An achingly beautiful novel about the power of nature, the resilience of the human spirit, and the enduring strength of love.
On Valentine’s Day, two major earthquakes strike San Francisco within the same hour, devastating the city and its primary entry points, sparking fires throughout, and leaving its residents without power, gas, or water.
Among the disparate survivors whose fates will become intertwined are Max, a man who began the day with birthday celebrations tinged with regret; Vashti, a young woman who has already buried three of the people she loved most . . . but cannot forget Max, the one who got away; and Gene, a Stanford geologist who knows far too much about the terrifying earthquakes that have damaged this beautiful city and irrevocably changed the course of their lives.
As day turns to night and fires burn across the city, Max and Vashti, trapped beneath the rubble of the collapsed Nob Hill Masonic Auditorium, must confront each other and face the truth about their past, while Gene embarks on a frantic search through the realization of his worst nightmares to find his way back home to his ailing lover. And by morning, nothing will be the same.
Hardcover: 368 pages
Publisher: Harper (March 22, 2016)
As I started this book, which opens with a countdown to a catastrophic double earthquake in San Francisco, I questioned the wisdom of my review choices. Not because the book didn't immediately draw me in, but because I am pretty terrified of earthquakes and wondered what possessed me to read a book about one. I didn't used to be so frightened by them until I was in one in Seattle, a few weeks before I moved to Hawaii. Although it was a 6.8 at one point, it was a deep quake and the damage overall was to property in certain areas with injuries but no deaths. I happened to be at work, in the Sodo area of Seattle and the building I was in was hit pretty hard, suffering damage and serving to freak most of us in the building out for a long time after. But, this post is about a book review, so I'll spare you the details and get back to it.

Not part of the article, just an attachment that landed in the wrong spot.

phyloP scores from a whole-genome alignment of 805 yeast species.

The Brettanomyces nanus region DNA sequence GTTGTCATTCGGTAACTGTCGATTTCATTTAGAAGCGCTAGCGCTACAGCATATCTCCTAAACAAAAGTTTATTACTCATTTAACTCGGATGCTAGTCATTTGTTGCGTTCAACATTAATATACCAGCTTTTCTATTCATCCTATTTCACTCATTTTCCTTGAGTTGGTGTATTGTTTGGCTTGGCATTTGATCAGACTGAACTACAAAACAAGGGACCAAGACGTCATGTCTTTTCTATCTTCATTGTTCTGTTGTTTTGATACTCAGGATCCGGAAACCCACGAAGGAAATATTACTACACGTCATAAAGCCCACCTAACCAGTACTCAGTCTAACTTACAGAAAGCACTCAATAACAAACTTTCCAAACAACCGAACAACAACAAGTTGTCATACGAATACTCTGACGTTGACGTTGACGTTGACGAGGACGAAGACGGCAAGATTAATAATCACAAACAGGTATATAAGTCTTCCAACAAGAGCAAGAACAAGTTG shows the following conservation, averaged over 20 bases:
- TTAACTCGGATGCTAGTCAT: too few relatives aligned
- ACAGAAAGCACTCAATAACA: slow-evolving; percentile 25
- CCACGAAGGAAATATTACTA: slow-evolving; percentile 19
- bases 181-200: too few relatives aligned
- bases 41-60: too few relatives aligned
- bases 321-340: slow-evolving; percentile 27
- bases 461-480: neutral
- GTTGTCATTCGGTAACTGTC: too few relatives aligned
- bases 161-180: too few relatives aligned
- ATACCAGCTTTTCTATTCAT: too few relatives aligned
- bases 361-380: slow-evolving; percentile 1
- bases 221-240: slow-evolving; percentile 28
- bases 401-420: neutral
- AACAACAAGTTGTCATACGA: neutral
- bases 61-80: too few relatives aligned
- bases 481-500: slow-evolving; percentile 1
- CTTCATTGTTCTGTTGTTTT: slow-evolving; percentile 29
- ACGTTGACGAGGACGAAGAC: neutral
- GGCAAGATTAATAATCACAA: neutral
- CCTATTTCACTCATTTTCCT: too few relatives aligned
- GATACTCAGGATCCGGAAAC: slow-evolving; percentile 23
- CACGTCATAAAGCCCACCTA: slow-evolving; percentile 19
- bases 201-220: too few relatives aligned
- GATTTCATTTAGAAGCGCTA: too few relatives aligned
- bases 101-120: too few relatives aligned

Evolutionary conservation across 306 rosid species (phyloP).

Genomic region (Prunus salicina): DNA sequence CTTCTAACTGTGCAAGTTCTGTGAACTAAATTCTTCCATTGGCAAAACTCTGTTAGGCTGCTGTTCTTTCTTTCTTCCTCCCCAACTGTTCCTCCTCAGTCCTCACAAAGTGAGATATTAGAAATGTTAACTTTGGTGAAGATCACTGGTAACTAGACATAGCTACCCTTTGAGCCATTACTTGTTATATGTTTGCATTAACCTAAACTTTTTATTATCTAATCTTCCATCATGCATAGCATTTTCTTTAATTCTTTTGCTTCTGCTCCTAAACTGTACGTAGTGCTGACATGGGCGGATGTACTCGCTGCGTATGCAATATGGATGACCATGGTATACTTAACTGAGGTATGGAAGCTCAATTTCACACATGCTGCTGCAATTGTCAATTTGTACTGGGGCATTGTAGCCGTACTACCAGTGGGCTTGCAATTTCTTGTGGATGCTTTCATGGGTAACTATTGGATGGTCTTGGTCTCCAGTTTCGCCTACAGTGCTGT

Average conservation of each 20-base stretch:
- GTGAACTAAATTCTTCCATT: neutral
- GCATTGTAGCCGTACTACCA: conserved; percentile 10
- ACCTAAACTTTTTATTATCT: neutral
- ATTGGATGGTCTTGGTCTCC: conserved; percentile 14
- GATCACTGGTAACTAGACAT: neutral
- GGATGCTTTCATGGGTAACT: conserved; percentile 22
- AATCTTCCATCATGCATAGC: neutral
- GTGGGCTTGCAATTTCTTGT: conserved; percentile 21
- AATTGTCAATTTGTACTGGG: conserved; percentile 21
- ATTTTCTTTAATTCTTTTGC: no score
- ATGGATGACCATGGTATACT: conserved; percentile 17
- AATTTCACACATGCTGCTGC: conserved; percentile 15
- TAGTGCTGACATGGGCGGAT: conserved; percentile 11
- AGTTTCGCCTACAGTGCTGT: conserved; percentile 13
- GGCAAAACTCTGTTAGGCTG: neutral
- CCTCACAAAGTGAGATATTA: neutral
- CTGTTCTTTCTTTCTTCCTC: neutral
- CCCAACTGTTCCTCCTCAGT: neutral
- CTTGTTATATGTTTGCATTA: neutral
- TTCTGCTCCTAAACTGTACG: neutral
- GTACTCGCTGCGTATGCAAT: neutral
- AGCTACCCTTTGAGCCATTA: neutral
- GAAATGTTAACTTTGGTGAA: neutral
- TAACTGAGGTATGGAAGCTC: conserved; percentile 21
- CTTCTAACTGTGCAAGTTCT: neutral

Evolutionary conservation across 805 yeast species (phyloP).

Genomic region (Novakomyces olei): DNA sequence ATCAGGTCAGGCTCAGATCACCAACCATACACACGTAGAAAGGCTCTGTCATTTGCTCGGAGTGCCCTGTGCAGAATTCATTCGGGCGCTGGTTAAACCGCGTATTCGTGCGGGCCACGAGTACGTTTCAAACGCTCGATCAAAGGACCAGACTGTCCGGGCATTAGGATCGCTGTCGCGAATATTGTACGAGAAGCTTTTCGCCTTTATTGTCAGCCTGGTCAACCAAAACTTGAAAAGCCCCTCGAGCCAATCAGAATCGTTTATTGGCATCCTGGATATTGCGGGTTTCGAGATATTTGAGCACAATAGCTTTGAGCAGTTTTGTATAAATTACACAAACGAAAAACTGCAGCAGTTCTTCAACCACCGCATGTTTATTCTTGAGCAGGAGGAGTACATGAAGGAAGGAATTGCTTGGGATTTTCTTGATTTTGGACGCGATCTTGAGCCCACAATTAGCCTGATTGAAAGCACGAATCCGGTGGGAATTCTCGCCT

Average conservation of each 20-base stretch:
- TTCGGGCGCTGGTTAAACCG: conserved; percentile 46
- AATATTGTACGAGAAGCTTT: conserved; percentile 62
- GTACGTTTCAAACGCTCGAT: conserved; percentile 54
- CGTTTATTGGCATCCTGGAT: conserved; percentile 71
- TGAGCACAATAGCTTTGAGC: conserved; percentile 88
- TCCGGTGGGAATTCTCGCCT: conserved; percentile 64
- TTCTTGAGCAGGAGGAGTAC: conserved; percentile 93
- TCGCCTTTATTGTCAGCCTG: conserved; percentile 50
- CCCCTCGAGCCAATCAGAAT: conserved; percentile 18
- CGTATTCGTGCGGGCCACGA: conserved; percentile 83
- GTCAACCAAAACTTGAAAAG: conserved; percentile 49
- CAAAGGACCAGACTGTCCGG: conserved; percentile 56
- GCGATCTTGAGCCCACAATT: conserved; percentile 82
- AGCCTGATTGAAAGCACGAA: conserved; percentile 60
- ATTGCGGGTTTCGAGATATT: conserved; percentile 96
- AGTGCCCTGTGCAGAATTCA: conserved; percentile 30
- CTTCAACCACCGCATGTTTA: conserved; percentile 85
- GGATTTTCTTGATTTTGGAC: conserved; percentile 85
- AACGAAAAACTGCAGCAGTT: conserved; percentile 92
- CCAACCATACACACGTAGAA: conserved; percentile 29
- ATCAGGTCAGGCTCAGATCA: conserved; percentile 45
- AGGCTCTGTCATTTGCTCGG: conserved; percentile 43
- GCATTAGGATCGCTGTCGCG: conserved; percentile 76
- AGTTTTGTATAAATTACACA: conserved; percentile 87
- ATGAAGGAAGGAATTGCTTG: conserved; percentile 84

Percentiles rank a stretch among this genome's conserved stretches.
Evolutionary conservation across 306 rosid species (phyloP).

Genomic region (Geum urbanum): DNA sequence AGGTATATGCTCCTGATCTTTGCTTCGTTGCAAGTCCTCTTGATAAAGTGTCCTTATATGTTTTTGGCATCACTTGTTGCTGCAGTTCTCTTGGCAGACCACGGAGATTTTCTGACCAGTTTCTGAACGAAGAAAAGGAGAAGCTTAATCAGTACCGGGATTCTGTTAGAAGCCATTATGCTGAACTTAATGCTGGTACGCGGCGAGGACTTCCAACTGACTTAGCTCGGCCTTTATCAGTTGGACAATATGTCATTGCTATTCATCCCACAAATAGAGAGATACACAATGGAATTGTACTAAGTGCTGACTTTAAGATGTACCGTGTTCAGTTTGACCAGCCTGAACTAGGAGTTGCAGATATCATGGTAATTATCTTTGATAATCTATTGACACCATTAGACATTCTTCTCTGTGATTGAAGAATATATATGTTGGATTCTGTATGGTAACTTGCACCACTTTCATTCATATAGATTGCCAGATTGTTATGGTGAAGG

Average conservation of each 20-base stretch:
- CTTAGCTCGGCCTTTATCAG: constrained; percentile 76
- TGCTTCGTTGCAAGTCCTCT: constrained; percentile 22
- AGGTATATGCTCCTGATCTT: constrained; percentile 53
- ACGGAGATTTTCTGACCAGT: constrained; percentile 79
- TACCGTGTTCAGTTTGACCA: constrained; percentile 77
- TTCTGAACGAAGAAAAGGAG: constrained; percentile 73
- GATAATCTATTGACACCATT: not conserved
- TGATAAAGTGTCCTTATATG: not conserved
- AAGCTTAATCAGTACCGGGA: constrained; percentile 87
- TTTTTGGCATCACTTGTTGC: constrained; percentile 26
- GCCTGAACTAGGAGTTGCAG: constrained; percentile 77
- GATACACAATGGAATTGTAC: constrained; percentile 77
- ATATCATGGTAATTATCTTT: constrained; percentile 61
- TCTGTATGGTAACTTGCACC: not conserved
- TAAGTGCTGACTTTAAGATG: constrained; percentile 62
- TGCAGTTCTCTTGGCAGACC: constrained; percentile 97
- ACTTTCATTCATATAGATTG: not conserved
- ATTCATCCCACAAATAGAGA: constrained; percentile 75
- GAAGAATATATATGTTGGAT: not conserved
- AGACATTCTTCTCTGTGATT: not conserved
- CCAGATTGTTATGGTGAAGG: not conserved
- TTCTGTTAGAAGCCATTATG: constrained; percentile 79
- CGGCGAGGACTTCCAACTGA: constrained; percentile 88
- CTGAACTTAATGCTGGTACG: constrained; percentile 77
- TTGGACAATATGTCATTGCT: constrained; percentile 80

I started my reading with the growing feeling of dread that the author's words inspired, meeting the characters and wondering exactly when the quakes would hit and what would happen to the handful of characters introduced. The dread didn't go away as the earthquakes struck and the city began to crumble and burn, but Elizabeth Percer managed to craft a story that while still containing chilling details, is really more about love and relationships than the earthquakes that bring most of the characters together at the Masonic Center at Nob Hill, trapped, and hoping for a rescue that may not come in time. There is the once passionate and now lost love between Max and Vashti--separated for years when she marries another, the deep love that geologist Gene has for his partner Franklin--whose health is deteriorating from multiple sclerosis and whom Gene is desperately trying to get home to, the familial love of two young sisters, the love of good friends with a lot of tough years in between them, the puppy love of a teenage boy, and even the love of a beautiful city and the life it provides and then can take away in a few terrifying minutes.
Everyone has a story and as the title states--"all stories are love stories." This book creeps into your soul as you read it--quietly frightening at times, emitting sparks of humor and hope amid moments deserving of tears--from damp eyes to a few moments of ugly crying. Lovely and moving, All Stories Are Love Stories pulled me in and has lingered with me after the final pages.